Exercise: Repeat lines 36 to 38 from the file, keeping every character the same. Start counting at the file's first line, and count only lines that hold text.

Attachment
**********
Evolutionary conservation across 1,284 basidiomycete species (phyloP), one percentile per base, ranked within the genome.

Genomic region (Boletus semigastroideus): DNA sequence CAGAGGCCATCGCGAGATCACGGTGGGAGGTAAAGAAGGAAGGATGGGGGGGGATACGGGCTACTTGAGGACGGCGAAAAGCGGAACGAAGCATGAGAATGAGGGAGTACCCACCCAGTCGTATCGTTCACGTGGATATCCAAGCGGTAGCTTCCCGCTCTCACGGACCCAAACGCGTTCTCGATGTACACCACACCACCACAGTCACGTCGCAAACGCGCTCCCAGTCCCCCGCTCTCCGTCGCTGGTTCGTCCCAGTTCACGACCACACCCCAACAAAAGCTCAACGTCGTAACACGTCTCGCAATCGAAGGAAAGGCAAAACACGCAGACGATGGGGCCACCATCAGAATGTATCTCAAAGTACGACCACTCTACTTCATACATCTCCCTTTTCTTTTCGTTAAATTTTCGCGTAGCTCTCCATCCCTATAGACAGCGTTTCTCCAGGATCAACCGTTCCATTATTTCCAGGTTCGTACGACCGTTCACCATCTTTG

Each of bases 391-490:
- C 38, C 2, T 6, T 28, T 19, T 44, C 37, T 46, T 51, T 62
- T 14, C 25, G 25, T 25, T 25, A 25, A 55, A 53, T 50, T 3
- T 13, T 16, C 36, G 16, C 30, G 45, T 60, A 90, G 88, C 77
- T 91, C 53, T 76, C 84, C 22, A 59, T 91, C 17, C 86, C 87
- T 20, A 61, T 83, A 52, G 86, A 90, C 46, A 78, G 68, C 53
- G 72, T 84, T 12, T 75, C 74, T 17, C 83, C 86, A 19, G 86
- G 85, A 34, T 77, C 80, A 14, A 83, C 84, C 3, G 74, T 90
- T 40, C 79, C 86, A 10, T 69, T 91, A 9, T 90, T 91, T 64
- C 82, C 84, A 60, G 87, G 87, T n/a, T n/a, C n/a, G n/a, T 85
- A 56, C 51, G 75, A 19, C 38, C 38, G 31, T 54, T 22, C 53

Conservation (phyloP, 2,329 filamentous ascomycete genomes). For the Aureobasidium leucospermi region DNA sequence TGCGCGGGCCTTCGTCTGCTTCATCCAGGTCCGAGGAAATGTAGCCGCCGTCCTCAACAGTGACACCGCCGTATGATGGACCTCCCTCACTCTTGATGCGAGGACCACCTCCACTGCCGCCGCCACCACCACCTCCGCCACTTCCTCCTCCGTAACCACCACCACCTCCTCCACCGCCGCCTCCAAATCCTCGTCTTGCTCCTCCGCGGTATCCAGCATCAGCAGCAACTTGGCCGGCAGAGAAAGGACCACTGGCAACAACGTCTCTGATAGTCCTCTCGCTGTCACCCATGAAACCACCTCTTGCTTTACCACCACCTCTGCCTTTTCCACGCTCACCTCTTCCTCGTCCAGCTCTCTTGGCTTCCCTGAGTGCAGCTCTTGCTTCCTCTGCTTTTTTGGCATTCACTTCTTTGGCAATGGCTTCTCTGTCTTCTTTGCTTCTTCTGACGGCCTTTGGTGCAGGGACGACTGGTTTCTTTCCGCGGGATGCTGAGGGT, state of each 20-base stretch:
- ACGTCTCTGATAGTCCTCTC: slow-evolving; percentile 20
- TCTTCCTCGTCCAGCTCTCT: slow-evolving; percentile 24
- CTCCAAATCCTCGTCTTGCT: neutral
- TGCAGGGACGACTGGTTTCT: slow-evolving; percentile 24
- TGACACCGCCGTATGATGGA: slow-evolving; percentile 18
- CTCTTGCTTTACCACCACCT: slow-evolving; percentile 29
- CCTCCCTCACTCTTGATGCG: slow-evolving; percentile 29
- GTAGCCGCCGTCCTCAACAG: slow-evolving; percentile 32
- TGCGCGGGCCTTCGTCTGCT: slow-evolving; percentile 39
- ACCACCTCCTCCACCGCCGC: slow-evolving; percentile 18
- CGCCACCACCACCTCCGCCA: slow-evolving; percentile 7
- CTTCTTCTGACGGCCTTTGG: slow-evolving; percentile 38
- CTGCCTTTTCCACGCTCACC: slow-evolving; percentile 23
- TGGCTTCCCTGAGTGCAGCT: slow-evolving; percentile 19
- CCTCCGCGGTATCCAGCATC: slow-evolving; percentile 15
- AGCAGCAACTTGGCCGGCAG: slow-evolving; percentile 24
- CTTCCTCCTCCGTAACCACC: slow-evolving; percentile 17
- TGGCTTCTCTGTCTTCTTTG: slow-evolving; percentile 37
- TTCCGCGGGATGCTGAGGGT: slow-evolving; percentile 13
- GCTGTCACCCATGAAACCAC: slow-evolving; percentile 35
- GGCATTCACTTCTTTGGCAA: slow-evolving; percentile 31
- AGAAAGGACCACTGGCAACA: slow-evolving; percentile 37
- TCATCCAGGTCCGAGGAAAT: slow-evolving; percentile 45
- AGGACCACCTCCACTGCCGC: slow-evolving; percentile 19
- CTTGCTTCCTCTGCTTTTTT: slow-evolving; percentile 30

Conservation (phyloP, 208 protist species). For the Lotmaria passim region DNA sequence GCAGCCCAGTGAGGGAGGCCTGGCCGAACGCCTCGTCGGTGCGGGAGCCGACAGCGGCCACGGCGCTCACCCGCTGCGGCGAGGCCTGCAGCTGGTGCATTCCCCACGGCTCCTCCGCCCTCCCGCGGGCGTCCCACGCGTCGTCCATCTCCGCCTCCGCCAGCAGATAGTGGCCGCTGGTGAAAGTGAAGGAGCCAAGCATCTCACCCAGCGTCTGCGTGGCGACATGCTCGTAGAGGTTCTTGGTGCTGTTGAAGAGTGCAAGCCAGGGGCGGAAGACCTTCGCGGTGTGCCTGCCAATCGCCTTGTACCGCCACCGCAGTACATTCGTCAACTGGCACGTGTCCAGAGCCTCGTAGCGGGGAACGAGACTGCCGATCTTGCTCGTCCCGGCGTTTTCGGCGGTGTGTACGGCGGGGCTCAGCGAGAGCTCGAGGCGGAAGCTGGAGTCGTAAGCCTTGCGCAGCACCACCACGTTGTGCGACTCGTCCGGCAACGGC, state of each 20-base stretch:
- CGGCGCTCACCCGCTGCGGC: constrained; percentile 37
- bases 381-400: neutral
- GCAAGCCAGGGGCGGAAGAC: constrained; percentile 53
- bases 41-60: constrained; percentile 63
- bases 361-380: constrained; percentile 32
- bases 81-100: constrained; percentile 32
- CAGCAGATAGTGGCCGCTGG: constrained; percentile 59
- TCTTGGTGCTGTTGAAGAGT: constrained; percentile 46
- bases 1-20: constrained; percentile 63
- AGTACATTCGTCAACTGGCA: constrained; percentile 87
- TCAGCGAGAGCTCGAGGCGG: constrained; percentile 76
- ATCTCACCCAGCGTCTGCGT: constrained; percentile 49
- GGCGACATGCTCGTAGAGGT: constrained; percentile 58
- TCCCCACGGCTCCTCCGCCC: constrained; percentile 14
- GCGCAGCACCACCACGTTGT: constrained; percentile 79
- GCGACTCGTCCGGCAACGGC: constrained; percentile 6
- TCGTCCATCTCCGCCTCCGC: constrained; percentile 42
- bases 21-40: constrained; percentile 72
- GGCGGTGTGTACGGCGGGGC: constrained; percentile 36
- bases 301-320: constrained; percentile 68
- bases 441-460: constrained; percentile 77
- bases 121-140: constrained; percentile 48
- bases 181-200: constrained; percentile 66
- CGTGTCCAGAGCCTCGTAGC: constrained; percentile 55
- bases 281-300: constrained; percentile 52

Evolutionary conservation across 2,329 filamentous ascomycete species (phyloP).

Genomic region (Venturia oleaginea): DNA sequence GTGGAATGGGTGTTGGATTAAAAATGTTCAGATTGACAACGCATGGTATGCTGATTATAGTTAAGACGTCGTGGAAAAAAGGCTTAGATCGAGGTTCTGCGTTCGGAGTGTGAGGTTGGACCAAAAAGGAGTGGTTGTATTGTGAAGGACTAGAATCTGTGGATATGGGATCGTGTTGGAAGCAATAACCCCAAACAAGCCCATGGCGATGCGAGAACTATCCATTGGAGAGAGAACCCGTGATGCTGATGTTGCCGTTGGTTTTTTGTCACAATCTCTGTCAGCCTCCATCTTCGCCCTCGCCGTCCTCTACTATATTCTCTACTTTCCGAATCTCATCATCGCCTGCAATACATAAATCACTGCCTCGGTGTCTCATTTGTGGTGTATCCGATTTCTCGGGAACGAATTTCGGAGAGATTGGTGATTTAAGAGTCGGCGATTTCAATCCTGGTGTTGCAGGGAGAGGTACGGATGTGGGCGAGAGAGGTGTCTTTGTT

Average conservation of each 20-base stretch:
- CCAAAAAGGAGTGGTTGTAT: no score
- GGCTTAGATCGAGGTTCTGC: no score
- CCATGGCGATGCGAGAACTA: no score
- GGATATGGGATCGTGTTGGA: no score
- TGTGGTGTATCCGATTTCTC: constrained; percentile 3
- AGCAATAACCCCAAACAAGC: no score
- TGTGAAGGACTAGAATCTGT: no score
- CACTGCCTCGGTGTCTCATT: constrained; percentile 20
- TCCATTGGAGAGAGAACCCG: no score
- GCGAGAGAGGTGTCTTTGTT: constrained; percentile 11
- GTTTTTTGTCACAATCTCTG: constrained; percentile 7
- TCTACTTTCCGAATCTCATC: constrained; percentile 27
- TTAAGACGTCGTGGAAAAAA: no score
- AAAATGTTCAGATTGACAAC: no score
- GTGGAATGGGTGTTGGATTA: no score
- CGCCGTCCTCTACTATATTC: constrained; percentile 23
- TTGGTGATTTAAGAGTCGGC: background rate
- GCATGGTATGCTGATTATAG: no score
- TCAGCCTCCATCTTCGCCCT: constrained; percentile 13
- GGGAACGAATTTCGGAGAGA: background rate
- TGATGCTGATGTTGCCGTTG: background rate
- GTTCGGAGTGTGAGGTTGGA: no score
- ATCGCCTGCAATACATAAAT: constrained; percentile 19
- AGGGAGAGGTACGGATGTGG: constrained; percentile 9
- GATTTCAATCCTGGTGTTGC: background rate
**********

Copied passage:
- AGAAAGGACCACTGGCAACA: slow-evolving; percentile 37
- TCATCCAGGTCCGAGGAAAT: slow-evolving; percentile 45
- AGGACCACCTCCACTGCCGC: slow-evolving; percentile 19